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Smoking Poems

Song Of The Smoke-wreaths.
_SUNG TO THE SMOKERS._ Not like clouds that cap the mo...

My Three Loves.
When Life was all a summer day, And I was under twenty...

Acrostic.
To thee, blest weed, whose sovereign wiles, O'er cankere...

The Happy Smoking-ground.
When that last pipe is smoked at last And pouch and ...

Tobacco.
Let poets rhyme of what they will, Youth, Beauty, Love...

The Patriotic Smoker's Lament.
Tell me, shade of Walter Raleigh, Briton of the true...

Virginia's Kingly Plant.
_BY AN "OLD SALT."_ Oh, muse! grant me the power (I...

Seasonable Sweets.
"_DON'T BE FLOWERY, JACOB._"--CHARLES DICKENS. When th...

The Smoke Traveller.
When I puff my cigarette, Straight I see a Spanish g...

With Pipe And Book.
With Pipe and Book at close of day, Oh, what is sweete...

Edifying Reflections Of A Tobacco-smoker.
_SET TO MUSIC BY JOHANN SEBASTIAN BACH. AUTHOR UNKNOWN. TRANS...

A Warning.
HE. I loathe all books. I hate to see The world a...

The Discovery Of Tobacco.
'Twas in the days of good Queen Bess,-- Or p'raps a ...

An Ode Of Thanks For Certain Cigars.
_TO CHARLES ELIOT NORTON._ Luck, my dear Norton, still...

To A Pipe Of Tobacco.
Come, lovely tube, by friendship blest, Belov'd and ...

An Old Sweetheart Of Mine.
As one who cons at evening o'er an album all alone, An...

Ad Nicotina.
"_A CONSTRAINED HYPERBOLE._" Let others sing the prais...

Two Other Hearts.
Full tender beamed the light of love down from his manl...

Geordie To His Tobacco-pipe.
Good pipe, old friend, old black and colored friend, W...

To See Her Pipe Awry.
Betty bouncer kept a stall At the corner of a street...



MY AFTER-DINNER CLOUD.








Some sombre evening, when I sit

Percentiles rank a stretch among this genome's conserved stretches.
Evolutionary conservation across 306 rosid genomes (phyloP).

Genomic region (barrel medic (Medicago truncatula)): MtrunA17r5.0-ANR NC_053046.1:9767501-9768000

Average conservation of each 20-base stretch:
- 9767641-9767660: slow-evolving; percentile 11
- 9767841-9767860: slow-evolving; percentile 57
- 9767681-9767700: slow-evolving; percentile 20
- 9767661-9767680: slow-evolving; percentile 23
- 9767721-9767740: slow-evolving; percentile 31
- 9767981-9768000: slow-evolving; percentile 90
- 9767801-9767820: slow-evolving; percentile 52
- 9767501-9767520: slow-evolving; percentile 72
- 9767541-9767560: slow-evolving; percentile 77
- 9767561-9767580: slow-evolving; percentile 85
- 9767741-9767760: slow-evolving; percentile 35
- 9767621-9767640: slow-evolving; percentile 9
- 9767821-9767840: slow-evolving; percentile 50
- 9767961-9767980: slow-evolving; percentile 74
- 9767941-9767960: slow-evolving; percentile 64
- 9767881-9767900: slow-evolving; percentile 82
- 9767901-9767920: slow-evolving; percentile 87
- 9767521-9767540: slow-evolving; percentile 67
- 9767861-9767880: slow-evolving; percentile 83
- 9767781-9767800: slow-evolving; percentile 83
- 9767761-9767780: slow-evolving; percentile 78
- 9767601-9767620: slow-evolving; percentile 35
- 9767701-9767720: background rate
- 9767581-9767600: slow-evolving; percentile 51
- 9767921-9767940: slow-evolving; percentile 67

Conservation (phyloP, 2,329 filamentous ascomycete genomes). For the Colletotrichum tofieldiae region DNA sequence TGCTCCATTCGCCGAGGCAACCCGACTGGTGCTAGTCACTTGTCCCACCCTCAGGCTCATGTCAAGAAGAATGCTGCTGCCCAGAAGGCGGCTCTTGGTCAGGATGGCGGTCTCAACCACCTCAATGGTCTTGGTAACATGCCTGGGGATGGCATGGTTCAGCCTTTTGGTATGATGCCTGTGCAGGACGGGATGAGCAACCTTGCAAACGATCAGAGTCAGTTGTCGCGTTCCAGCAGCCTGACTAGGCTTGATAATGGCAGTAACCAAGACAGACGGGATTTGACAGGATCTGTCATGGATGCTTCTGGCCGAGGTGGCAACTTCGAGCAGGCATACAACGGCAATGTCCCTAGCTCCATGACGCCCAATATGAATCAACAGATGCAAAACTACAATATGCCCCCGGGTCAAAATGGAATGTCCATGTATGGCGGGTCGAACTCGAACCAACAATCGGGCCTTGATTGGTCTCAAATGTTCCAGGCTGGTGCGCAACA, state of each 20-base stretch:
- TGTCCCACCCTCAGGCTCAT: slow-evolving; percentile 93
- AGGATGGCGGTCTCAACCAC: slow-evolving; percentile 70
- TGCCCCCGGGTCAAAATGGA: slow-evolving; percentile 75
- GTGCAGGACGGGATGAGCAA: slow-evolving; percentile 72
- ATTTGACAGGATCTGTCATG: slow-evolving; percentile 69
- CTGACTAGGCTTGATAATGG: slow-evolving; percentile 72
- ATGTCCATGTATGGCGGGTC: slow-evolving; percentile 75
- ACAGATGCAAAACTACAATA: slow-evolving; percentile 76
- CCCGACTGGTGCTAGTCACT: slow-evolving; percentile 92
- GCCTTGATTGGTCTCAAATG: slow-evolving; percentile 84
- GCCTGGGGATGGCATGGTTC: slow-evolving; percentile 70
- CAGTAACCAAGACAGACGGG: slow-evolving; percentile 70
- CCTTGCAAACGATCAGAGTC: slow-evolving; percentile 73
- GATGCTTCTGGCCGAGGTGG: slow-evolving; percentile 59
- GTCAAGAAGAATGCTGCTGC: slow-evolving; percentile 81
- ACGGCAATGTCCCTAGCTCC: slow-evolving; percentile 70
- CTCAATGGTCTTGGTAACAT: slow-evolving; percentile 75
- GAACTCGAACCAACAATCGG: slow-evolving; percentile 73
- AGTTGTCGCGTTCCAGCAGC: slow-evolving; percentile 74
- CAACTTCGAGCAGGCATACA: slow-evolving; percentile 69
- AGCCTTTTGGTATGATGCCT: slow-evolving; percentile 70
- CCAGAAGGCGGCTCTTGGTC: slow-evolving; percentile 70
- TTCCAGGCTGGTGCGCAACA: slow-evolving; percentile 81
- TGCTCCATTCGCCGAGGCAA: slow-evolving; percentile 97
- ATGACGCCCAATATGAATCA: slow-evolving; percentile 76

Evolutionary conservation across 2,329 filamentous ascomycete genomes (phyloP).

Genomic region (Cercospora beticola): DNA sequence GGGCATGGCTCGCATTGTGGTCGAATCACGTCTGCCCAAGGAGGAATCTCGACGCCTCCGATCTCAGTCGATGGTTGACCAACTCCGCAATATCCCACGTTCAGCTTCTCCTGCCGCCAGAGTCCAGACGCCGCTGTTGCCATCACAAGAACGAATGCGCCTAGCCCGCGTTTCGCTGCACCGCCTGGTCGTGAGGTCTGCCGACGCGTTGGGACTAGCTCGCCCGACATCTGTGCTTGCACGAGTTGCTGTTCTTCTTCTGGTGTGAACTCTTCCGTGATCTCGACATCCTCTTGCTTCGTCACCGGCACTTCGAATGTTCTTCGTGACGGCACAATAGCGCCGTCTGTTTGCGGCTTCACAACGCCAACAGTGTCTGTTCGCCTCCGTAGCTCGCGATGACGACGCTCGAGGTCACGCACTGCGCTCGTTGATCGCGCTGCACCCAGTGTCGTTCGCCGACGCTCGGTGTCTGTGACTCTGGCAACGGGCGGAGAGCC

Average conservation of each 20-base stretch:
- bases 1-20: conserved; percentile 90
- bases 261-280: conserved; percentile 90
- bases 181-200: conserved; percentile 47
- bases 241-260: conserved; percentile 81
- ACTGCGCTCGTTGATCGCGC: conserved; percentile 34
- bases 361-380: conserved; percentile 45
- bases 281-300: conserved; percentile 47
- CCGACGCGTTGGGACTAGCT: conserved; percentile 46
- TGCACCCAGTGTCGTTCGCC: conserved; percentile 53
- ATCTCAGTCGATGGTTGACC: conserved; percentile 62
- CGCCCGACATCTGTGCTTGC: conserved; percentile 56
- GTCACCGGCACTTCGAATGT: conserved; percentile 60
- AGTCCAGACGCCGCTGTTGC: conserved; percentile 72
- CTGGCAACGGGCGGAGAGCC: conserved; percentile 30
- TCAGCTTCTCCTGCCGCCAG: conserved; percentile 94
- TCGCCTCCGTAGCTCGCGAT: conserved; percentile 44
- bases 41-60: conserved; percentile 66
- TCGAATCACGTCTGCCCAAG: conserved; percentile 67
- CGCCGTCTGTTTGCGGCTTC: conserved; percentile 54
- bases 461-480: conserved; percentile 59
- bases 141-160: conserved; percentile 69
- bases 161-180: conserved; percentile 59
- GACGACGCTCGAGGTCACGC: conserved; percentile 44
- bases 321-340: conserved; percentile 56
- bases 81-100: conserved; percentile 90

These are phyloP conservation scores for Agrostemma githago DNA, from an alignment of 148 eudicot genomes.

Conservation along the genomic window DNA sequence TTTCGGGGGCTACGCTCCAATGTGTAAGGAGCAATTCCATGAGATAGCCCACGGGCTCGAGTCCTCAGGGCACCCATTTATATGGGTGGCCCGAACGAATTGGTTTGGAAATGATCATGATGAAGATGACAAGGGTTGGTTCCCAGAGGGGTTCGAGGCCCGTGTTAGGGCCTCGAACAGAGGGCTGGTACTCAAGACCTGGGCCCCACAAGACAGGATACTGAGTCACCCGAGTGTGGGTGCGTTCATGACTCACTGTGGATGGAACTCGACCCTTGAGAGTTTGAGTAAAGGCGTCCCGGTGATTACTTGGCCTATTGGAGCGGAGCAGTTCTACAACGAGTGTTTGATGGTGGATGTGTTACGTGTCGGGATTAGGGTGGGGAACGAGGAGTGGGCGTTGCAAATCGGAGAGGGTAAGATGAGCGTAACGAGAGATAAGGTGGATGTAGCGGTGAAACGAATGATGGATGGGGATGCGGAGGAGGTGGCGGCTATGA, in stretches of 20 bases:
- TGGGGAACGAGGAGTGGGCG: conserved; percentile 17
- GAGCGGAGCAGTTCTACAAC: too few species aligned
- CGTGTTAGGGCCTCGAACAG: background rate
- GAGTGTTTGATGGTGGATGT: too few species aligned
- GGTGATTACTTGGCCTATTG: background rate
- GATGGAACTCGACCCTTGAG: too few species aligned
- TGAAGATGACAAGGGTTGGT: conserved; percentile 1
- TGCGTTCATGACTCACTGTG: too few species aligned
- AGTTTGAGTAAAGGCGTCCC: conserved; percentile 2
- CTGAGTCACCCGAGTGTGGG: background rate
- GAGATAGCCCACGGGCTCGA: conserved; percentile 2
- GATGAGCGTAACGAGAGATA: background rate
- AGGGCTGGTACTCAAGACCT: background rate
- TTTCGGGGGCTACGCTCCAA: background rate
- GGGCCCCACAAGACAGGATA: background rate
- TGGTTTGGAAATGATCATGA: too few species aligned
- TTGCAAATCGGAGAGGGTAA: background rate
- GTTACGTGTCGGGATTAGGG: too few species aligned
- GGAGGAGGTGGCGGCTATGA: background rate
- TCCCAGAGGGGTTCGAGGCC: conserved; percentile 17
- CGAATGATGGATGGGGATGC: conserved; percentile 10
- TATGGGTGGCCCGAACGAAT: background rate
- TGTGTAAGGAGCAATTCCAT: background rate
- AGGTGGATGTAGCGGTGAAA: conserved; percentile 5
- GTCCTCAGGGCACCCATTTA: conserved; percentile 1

And feed in solitude at home,
Perchance an ultra-bilious fit
Paints all the world an orange chrome.

When Fear and Care and grim Despair
Flock round me in a ghostly crowd,
One charm dispels them all in air,--
I blow my after-dinner cloud.

'Tis melancholy to devour
The gentle chop in loneliness.
I look on six--my prandial hour--
With dread not easy to express.

And yet for every penance done,
Due compensation seems allow'd.
My penance o'er, its price is won,--
I blow my after-dinner cloud.

My clay is _not_ a Henry Clay,--
I like it better on the whole;
And when I fill it, I can say,
I drown my sorrows in the bowl.

For most I love my lowly pipe
When weary, sad, and leaden-brow'd;
At such a time behold me ripe
To blow my after-dinner cloud.

As gracefully the smoke ascends
In columns from the weed beneath,
My friendly wizard, Fancy, lends
A vivid shape to every wreath.

Strange memories of life or death
Up from the cradle to the shroud,
Come forth as, with enchanter's breath,
I blow my after-dinner cloud.

What wonder if it stills my care
To quit the present for the past,
And summon back the things that were,
Which only thus in vapor last?

What wonder if I envy not
The rich, the giddy, and the proud,
Contented in this quiet spot
To blow my after-dinner cloud?

HENRY S. LEIGH.





Next: THE HAPPY SMOKING-GROUND.

Previous: LATAKIA.



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